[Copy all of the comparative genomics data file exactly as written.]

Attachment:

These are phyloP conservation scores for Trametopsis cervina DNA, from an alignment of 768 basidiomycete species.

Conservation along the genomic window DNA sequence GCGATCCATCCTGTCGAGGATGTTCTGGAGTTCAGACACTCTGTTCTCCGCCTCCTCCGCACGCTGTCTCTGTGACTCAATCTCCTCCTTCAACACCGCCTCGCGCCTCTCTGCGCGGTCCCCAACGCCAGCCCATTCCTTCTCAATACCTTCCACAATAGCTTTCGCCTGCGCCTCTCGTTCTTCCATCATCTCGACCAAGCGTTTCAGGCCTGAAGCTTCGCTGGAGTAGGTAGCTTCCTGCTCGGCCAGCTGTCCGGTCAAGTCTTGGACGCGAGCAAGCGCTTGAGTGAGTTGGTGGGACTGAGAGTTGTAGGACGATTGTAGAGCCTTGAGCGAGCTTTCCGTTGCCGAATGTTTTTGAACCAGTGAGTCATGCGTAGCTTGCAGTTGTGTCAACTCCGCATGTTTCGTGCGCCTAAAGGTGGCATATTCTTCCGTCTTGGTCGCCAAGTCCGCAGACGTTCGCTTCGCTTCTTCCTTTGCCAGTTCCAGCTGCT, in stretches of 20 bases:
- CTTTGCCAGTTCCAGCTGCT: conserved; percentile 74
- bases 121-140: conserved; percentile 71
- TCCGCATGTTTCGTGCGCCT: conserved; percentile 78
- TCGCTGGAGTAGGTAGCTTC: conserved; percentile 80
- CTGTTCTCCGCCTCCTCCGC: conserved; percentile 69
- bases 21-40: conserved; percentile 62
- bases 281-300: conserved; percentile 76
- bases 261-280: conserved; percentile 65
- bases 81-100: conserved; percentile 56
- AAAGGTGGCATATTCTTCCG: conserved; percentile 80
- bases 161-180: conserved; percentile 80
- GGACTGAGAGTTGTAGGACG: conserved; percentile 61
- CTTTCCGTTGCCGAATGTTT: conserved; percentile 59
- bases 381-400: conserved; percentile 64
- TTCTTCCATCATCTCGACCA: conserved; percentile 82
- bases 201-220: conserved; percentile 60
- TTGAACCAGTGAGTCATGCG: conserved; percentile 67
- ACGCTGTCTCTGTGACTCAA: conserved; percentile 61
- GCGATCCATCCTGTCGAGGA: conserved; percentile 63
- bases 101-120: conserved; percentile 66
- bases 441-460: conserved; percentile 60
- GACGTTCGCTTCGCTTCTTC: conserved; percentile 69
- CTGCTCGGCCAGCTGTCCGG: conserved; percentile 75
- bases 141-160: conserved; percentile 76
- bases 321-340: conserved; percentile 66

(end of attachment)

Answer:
These are phyloP conservation scores for Trametopsis cervina DNA, from an alignment of 768 basidiomycete species.

Conservation along the genomic window DNA sequence GCGATCCATCCTGTCGAGGATGTTCTGGAGTTCAGACACTCTGTTCTCCGCCTCCTCCGCACGCTGTCTCTGTGACTCAATCTCCTCCTTCAACACCGCCTCGCGCCTCTCTGCGCGGTCCCCAACGCCAGCCCATTCCTTCTCAATACCTTCCACAATAGCTTTCGCCTGCGCCTCTCGTTCTTCCATCATCTCGACCAAGCGTTTCAGGCCTGAAGCTTCGCTGGAGTAGGTAGCTTCCTGCTCGGCCAGCTGTCCGGTCAAGTCTTGGACGCGAGCAAGCGCTTGAGTGAGTTGGTGGGACTGAGAGTTGTAGGACGATTGTAGAGCCTTGAGCGAGCTTTCCGTTGCCGAATGTTTTTGAACCAGTGAGTCATGCGTAGCTTGCAGTTGTGTCAACTCCGCATGTTTCGTGCGCCTAAAGGTGGCATATTCTTCCGTCTTGGTCGCCAAGTCCGCAGACGTTCGCTTCGCTTCTTCCTTTGCCAGTTCCAGCTGCT, in stretches of 20 bases:
- CTTTGCCAGTTCCAGCTGCT: conserved; percentile 74
- bases 121-140: conserved; percentile 71
- TCCGCATGTTTCGTGCGCCT: conserved; percentile 78
- TCGCTGGAGTAGGTAGCTTC: conserved; percentile 80
- CTGTTCTCCGCCTCCTCCGC: conserved; percentile 69
- bases 21-40: conserved; percentile 62
- bases 281-300: conserved; percentile 76
- bases 261-280: conserved; percentile 65
- bases 81-100: conserved; percentile 56
- AAAGGTGGCATATTCTTCCG: conserved; percentile 80
- bases 161-180: conserved; percentile 80
- GGACTGAGAGTTGTAGGACG: conserved; percentile 61
- CTTTCCGTTGCCGAATGTTT: conserved; percentile 59
- bases 381-400: conserved; percentile 64
- TTCTTCCATCATCTCGACCA: conserved; percentile 82
- bases 201-220: conserved; percentile 60
- TTGAACCAGTGAGTCATGCG: conserved; percentile 67
- ACGCTGTCTCTGTGACTCAA: conserved; percentile 61
- GCGATCCATCCTGTCGAGGA: conserved; percentile 63
- bases 101-120: conserved; percentile 66
- bases 441-460: conserved; percentile 60
- GACGTTCGCTTCGCTTCTTC: conserved; percentile 69
- CTGCTCGGCCAGCTGTCCGG: conserved; percentile 75
- bases 141-160: conserved; percentile 76
- bases 321-340: conserved; percentile 66